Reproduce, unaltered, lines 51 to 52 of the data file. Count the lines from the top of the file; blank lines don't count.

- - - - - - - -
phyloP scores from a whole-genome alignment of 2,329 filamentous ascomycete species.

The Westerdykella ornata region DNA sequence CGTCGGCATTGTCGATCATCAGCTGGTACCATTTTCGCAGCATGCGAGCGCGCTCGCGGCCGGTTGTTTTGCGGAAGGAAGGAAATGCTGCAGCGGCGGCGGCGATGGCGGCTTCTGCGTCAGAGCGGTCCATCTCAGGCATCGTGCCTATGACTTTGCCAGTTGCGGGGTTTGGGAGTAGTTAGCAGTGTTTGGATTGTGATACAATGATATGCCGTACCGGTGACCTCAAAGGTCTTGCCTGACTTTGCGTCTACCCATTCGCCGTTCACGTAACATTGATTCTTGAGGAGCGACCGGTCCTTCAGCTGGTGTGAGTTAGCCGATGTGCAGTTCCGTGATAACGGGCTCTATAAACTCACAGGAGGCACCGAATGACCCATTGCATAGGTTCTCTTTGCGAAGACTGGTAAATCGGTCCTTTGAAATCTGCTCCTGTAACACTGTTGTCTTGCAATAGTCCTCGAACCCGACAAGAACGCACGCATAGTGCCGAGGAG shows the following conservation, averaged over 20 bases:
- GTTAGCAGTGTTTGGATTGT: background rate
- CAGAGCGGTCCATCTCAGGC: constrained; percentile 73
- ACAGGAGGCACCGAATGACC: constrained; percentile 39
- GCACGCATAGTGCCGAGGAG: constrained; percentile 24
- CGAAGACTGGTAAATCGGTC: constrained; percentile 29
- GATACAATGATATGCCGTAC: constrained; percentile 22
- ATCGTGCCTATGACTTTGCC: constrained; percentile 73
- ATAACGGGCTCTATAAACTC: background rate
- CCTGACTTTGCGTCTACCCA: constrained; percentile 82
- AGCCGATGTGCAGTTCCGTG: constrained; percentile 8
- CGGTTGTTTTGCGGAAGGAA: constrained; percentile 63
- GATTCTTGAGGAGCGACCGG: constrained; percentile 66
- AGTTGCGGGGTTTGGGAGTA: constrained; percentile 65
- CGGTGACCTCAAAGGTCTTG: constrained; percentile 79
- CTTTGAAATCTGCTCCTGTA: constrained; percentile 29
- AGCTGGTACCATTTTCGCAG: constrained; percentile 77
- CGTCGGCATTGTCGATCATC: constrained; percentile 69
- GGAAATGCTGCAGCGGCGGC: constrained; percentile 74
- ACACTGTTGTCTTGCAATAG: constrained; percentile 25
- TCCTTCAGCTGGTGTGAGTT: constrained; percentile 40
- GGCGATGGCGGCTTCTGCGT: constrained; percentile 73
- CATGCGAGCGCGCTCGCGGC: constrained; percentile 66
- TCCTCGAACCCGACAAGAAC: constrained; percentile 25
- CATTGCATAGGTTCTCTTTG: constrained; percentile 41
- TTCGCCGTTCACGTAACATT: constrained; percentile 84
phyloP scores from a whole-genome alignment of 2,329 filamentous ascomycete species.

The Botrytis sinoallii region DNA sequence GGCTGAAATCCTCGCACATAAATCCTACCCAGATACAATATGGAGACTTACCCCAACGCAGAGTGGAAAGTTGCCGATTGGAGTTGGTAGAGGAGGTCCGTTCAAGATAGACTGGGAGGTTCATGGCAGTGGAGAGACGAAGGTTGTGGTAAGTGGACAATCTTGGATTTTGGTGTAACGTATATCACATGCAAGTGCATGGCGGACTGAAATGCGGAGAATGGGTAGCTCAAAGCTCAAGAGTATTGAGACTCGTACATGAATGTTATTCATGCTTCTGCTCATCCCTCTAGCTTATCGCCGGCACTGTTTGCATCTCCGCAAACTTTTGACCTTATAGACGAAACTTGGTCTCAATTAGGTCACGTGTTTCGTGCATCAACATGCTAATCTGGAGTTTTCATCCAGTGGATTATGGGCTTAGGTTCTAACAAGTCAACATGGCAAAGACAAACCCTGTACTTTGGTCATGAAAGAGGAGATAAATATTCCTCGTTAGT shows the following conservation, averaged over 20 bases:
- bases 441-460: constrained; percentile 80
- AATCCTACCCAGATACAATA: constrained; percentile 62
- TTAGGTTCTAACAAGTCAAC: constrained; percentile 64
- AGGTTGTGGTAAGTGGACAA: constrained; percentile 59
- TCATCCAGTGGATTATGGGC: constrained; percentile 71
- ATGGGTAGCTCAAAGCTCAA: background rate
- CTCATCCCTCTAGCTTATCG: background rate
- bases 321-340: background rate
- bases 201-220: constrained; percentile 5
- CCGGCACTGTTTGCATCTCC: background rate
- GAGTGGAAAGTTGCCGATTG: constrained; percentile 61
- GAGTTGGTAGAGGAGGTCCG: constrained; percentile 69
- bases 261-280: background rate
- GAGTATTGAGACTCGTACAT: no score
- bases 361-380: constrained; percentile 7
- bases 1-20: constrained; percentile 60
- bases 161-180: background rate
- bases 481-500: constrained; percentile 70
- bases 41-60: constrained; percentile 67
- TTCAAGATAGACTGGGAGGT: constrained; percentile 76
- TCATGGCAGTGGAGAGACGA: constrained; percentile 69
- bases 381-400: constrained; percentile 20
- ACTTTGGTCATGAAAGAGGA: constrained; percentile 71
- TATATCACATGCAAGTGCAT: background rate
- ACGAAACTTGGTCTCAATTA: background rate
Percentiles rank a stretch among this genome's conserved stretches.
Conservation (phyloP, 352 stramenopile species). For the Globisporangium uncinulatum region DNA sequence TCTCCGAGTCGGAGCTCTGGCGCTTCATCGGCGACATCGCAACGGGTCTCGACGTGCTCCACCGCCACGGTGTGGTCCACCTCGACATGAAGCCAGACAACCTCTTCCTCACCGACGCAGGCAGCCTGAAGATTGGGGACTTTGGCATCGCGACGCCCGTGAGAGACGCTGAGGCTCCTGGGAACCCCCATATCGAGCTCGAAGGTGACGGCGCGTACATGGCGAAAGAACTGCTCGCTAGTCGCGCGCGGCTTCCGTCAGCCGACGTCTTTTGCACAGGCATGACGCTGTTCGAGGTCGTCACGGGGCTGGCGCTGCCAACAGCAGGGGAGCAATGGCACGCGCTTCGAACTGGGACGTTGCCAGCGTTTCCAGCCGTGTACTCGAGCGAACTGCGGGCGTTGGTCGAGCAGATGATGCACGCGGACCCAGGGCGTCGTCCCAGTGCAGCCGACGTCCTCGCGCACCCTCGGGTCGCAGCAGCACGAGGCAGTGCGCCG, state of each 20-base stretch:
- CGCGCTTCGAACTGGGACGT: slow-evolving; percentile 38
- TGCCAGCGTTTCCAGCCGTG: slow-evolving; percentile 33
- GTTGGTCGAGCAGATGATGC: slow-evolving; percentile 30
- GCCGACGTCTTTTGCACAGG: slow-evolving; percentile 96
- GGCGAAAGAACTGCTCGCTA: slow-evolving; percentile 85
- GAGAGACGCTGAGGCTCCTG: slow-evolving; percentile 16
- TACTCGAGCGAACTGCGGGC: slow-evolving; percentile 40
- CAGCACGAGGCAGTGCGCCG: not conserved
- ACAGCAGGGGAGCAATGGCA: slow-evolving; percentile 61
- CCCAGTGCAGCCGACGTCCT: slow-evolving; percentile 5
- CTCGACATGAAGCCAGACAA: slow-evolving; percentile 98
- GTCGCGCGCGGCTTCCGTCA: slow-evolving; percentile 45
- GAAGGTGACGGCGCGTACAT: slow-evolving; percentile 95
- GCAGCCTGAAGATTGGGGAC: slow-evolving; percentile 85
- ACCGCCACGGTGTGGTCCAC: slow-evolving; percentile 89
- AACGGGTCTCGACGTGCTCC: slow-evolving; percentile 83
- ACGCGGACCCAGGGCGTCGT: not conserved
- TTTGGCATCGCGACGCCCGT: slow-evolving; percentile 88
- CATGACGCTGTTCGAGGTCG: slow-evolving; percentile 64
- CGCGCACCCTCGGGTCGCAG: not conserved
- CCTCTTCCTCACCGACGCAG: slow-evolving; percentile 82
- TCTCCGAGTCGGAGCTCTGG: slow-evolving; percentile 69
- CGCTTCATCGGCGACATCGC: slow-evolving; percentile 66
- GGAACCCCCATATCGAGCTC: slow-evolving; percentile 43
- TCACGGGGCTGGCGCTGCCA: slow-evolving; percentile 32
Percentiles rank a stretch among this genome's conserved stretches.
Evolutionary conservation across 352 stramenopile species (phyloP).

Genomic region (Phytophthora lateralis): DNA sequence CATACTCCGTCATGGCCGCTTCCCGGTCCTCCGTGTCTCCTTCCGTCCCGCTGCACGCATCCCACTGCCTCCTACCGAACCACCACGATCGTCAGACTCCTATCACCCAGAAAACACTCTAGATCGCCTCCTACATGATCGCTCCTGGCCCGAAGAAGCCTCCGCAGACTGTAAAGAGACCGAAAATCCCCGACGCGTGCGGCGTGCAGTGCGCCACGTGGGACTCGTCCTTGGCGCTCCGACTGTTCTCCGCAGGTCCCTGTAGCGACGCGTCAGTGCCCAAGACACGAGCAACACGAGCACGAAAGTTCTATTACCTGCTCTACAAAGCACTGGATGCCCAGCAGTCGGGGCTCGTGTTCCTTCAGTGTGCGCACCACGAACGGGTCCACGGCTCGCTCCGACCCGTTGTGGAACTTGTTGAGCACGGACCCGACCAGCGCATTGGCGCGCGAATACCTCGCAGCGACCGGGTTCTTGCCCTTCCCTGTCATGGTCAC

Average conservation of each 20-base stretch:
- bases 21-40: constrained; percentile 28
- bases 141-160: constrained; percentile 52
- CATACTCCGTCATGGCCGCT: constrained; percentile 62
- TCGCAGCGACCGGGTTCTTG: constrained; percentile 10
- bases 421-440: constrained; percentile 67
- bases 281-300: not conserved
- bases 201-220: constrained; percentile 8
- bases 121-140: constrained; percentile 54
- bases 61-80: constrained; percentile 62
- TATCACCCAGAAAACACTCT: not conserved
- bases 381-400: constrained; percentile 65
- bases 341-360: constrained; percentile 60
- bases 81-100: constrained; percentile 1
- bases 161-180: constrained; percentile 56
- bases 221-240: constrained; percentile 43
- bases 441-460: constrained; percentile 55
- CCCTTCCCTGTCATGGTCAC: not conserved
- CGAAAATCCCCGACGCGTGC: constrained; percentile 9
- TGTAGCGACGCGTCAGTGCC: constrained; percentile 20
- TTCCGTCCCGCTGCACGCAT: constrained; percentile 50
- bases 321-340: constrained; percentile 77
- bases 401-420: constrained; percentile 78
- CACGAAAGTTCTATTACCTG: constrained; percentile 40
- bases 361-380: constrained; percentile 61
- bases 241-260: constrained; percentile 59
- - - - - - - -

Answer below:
- bases 381-400: constrained; percentile 20
- ACTTTGGTCATGAAAGAGGA: constrained; percentile 71